Turmeric and Cataracts

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Cataracts are caused by a clouding of the lens of the eye. The lens is the clear part of the eye that focuses images on the retina, which is the light-sensitive tissue located at the back of the eye. In a person with normal vision and healthy eyes, light passes through the lens to the retina. The retina converts the light into nerve signals, which are then sent to the brain. However, in order for the retina to receive and send a sharp image, the lens of the eye must clear. If it is cloudy, due to a cataract, the image will appear blurry and out of focus. These “clouds” are typically caused by a build-up of the normal proteins that, along with water, form the main component of the lens. The clumping action of the protein causes small spots, or clouds, to form on the lens and disrupt vision.

Common symptoms of cataracts include blurred or double vision, glare, poor night vision, the perception of colors as being “faded,” and frequent eyeglass prescription changes. Mild cataracts are usually corrected by stronger glasses and brighter lighting. More serious cataracts can be fixed with surgery, which involves removing the clouded lens and replacing it with an artificial one.

Cataracts are very common in older people, affecting approximately half of Americans over the age of 80. The condition develops gradually and is usually due to the natural effects of aging. However, other types of cataracts exist and can be attributed to a variety of causes, from birth defects to eye injuries to exposure to radiation. Smoking is thought to play a significant role in the development of cataracts. Diabetes, which can cause blindness, is also known to be a contributing factor in cataract formation.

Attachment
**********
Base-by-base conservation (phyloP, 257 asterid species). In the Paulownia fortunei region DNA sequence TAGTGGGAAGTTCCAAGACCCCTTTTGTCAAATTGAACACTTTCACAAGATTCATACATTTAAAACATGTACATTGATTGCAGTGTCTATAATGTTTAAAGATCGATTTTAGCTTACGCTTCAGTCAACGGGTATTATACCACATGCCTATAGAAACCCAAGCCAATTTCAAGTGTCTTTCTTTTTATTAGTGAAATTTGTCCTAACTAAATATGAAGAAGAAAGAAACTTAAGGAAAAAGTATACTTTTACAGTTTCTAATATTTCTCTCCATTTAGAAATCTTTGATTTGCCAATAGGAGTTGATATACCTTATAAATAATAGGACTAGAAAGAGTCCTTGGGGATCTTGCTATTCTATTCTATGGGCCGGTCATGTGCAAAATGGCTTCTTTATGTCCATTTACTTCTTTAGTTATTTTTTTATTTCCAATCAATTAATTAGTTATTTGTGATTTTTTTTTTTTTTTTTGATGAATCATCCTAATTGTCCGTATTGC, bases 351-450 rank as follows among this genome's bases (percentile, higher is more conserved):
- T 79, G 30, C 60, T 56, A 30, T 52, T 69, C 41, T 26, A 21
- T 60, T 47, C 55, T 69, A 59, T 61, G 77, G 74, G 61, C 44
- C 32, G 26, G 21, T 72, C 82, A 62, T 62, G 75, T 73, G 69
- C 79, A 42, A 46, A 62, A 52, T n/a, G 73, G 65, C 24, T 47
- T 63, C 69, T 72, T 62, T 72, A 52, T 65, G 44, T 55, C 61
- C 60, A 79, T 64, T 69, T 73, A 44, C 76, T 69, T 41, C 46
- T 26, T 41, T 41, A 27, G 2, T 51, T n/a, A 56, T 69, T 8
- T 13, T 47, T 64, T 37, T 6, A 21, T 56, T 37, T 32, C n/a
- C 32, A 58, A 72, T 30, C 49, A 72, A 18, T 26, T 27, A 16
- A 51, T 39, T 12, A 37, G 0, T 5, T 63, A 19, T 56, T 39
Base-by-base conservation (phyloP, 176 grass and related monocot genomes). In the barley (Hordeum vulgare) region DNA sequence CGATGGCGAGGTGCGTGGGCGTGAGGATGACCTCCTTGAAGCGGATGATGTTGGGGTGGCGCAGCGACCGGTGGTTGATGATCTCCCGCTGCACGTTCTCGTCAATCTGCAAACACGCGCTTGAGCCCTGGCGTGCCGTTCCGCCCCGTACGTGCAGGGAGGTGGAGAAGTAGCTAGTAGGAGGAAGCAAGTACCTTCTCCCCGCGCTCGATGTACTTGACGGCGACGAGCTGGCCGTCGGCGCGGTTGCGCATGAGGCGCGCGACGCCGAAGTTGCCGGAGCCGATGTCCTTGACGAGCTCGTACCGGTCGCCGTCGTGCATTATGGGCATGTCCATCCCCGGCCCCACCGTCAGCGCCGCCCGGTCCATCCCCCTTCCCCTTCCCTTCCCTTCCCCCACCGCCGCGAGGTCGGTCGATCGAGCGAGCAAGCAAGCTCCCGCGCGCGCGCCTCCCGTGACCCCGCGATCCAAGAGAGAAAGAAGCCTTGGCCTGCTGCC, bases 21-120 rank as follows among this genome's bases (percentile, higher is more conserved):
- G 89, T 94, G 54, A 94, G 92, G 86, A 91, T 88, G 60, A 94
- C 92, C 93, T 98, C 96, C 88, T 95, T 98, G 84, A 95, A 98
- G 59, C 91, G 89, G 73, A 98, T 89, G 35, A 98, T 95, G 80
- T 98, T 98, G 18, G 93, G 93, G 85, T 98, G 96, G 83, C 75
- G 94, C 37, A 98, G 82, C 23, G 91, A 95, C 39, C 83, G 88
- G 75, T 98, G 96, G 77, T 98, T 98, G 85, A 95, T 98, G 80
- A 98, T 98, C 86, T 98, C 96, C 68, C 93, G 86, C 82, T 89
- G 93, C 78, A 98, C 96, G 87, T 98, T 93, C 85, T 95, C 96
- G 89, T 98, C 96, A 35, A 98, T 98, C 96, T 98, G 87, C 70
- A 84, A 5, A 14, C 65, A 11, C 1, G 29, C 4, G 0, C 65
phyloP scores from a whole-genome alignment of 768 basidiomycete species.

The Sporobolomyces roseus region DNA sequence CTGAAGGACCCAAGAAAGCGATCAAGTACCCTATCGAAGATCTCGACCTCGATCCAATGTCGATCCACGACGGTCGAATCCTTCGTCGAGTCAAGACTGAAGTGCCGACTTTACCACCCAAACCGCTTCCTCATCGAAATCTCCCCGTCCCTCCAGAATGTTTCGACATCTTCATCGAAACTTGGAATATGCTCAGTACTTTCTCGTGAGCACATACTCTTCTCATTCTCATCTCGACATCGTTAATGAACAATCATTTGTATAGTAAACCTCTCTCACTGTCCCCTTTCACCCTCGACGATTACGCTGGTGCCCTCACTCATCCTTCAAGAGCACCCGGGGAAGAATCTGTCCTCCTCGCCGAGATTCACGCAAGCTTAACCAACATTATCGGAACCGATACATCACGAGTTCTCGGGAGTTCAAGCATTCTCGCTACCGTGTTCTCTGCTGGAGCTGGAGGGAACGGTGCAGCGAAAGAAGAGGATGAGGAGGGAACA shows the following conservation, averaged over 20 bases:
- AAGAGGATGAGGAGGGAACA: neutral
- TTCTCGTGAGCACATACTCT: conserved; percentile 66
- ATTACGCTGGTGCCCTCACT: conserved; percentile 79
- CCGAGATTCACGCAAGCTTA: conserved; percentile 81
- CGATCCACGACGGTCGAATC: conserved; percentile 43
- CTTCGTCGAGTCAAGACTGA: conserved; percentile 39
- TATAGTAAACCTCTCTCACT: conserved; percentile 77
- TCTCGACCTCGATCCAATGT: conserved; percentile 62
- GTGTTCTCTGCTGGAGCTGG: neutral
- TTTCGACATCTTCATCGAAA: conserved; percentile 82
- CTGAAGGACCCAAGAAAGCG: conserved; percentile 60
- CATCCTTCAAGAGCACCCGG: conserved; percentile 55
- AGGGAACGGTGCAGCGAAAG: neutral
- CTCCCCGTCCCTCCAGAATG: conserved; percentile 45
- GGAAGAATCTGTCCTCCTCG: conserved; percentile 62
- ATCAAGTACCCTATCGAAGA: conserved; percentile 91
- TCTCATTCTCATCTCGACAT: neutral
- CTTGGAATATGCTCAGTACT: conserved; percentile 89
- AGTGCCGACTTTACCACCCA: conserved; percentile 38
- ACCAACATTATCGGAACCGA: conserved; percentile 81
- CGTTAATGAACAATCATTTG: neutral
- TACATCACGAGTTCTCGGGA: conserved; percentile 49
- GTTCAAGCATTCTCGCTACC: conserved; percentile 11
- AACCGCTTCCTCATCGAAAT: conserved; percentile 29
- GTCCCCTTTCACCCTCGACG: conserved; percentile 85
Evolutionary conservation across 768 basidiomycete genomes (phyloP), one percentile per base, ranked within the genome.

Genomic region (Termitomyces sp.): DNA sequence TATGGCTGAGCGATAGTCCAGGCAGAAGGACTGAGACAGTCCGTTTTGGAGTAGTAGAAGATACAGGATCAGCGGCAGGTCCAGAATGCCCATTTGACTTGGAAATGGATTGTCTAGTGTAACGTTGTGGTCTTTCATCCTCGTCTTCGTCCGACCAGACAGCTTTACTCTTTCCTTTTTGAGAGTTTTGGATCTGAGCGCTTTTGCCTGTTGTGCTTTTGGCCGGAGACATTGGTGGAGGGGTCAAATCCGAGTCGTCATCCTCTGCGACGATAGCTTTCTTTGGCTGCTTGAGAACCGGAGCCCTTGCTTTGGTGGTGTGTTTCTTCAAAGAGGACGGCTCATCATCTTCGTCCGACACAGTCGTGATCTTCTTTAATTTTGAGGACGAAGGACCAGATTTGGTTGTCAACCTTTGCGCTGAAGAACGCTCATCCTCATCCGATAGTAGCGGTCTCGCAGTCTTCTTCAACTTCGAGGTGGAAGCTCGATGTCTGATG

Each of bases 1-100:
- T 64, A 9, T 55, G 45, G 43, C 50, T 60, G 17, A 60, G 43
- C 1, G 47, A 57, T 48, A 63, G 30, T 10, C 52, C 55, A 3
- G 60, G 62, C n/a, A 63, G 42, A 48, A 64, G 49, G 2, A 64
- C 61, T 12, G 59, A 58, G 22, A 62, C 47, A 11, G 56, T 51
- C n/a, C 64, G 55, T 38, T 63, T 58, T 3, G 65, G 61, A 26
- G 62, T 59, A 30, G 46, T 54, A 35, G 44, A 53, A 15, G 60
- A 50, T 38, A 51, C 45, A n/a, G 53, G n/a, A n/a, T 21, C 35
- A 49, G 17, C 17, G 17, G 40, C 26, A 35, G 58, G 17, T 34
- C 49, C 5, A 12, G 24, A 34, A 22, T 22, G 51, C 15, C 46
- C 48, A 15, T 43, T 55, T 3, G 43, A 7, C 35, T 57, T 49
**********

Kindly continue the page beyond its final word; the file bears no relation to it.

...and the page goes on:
It is this kind of cataract that has prompted studies by researchers at the National Institute of Nutrition, in Hyderabad, India. In a recent study to determine “the effect of curcumin and its source, turmeric, on streptozotocin-induced diabetic cataract in rats,” a team led by Dr. G. Bhanuprakash Reddy injected rats with streptozotocin to simulate diabetes. The rats were then grouped by diet and monitored with regard to hyperglycemia (high blood sugar) and cataract progression. The rats were fed different concentrations of curcumin, ranging from none to 0.5%. At the end of eight weeks, the rats were euthanized and their bodies examined to determine if turmeric and curcumin had accomplished either a decrease in blood sugar levels or a reduction in cataracts. The results of the study showed that, while neither turmeric nor curcumin was successful in preventing hyperglycemia, both substances significantly delayed the progression of cataracts. This led the team to conclude that turmeric, and its active compound, curcumin, is effective in preventing diabetic cataracts in rats and may have similar uses in humans.

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